Recovering Damages and Obtaining Other Relief for Breach of Covenants Not to Compete or Solicit, Confidentiality and Fiduciary Duty

Pursuing Lost Profits, Clawback Compensation, Inducement Payments, Loss of Good Will, and Other Damages

Recording of a 90-minute CLE webinar with Q&A

Conducted on Wednesday, October 2, 2019

Recorded event now available

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Program Materials

This CLE webinar will guide employment counsel for proving damages after a current or former employee breaches a covenant not to compete with the employer, solicits the employer's employees or customers, or discloses the employer's trade secrets or other confidential information. The panel will also discuss circumstances in which the breach of a restrictive covenant implicates the fiduciary duty of loyalty and potential resulting damages.


Noncompete, non-solicitation, and non-disclosure provisions are typical restrictive covenants in employment agreements. When a current or former employee breaches any of these covenants, the employer may pursue monetary damages against the employee and sometimes against the new employer. Quantifying the damaging result of the breach of covenant on the business is challenging.

Lost profits are often the most significant source of damages for breach of restrictive covenants, one of the most challenging types of damages to prove, and are particularly susceptible to attack. Employers may need experts to calculate lost profits damages. An employer may also pursue clawback compensation, restitution, goodwill impairment damages, and liquidated damages.

The Defend Trade Secrets Act of 2016 introduced a new avenue for damages for trade secret theft, permitting an employer to recover damages for actual losses caused by the theft of trade secrets, unjust enrichment damages, or a reasonable royalty. A court may double damages and award attorneys fees in the event of willful and malicious appropriation of trade secrets.

Employers can also pursue damages from a former worker's new employer for breach of restrictive covenants, notably when the new employer "raided" the employer's company for qualified workers. Counsel must carefully evaluate whether and how to pursue damages against a new employer based on the likelihood of success and potential pitfalls.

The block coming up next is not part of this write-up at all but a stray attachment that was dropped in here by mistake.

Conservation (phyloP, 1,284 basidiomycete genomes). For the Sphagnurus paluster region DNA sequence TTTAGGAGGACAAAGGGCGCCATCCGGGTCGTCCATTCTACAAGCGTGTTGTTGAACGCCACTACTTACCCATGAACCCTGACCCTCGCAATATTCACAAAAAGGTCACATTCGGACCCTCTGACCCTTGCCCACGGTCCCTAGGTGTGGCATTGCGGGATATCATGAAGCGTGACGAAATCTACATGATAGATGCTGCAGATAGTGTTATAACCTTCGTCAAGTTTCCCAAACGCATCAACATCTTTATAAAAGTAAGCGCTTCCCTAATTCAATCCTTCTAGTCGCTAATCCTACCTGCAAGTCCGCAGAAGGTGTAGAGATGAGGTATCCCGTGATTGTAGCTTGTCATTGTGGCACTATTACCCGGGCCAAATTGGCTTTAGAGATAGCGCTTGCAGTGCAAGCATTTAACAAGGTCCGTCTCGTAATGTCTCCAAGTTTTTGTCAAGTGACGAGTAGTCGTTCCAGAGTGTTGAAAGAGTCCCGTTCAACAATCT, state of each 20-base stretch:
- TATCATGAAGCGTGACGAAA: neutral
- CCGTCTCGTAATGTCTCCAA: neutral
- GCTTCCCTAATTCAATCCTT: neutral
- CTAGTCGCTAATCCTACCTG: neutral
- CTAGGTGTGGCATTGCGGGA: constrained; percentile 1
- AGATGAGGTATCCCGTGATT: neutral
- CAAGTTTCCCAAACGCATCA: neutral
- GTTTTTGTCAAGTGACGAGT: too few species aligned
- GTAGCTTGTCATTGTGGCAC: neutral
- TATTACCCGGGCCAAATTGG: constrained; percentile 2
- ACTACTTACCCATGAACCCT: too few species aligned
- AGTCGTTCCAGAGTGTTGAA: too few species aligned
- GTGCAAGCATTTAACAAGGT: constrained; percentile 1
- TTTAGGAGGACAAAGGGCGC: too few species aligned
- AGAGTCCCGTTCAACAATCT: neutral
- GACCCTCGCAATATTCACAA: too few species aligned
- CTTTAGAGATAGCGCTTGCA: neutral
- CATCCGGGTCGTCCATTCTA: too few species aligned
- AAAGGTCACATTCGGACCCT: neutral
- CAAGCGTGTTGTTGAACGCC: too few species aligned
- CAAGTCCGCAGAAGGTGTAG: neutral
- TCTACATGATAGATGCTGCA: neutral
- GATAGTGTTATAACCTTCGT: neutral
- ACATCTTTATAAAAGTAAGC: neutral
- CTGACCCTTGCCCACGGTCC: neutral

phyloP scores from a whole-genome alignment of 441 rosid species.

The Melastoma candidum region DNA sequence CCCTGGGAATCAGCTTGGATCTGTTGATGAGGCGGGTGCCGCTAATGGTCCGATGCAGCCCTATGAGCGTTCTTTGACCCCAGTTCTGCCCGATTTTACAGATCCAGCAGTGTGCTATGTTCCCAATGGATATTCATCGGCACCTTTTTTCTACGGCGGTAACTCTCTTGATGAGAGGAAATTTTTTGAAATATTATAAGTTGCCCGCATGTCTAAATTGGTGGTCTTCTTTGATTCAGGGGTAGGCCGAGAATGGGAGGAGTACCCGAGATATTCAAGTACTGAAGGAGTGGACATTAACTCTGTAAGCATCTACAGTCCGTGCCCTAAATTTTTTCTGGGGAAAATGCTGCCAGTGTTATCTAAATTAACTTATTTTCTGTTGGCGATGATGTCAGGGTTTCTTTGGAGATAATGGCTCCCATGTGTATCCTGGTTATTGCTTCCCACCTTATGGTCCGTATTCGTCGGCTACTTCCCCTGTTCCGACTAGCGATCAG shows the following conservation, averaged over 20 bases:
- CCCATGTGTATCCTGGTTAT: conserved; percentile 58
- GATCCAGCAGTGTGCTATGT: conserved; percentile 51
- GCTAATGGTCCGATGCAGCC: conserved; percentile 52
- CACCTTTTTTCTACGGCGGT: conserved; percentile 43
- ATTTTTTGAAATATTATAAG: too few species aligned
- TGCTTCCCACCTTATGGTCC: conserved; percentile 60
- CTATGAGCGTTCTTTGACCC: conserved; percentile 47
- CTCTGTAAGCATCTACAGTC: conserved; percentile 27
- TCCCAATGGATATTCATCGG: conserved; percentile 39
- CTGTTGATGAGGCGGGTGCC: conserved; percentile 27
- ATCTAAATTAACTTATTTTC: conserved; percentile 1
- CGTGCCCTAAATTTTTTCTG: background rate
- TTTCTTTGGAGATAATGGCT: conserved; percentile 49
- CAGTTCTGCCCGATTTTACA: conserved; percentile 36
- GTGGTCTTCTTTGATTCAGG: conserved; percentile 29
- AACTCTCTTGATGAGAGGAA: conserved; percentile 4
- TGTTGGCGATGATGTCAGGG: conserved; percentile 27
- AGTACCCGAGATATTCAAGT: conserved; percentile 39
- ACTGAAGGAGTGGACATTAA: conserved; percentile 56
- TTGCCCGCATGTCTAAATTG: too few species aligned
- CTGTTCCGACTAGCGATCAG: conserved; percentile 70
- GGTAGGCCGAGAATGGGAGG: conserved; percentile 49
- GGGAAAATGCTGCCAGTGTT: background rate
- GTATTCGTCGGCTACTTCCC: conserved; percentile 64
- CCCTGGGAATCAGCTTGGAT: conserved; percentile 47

Companies face additional challenges when attempting to enforce restrictive covenants when some or all of the actionable conduct takes place outside the U.S.

Listen as our authoritative panel discusses strategies and best practices for employers to pursue damages against a current or former employee and/or his new employer following a breach of a covenant not to compete, solicit, or disclose confidential information. Our panel will offer drafting strategies to give companies the most robust platform for enforcing their contractual and fiduciary rights.



  1. Potential causes of action following the breach of a restrictive covenant
    1. Breach of covenant
    2. Breach of the fiduciary duty of loyalty
  2. Pursuing damages from the employee
    1. Lost profits damages
    2. Clawback compensation
    3. Restitution
    4. Goodwill impairment damages
    5. Liquidated damages
  3. Damages available under Defend Trade Secrets Act of 2016
  4. Pursuing damages from employee's new employer
    1. Evaluating when to seek damages from a new employer
    2. Tortious interference with contract
    3. Aiding and abetting breach of fiduciary duty
  5. Tips on drafting enforceable restrictive covenants


The panel will review these and other high priority issues:

  • What types of damages may employers pursue when a current or former employee breaches a restrictive covenant?
  • How does the Defend Trade Secrets Act of 2016 address damages for disclosing trade secrets?
  • What methodologies can be used to establish lost profits damages?
  • When can and should an employer go after a former employee's new employer for damages for breach of a restrictive covenant?
  • What remedies and damages are available when the wrongdoing occurs outside the U.S.?
  • How can employers draft enforceable covenants to maximize potential damages and equitable remedies?


Kleinmann, David
David N. Kleinmann

Tarter Krinsky & Drogin

Mr. Kleinmann is a partner in the Labor & Employment practice and co-chair of the firm's Restrictive Covenant...  |  Read More

Schoenstein, Richard
Richard C. Schoenstein

Tarter Krinsky & Drogin

Mr. Schoenstein has 25 years of experience handling business and employment disputes, through trials and appeals,...  |  Read More

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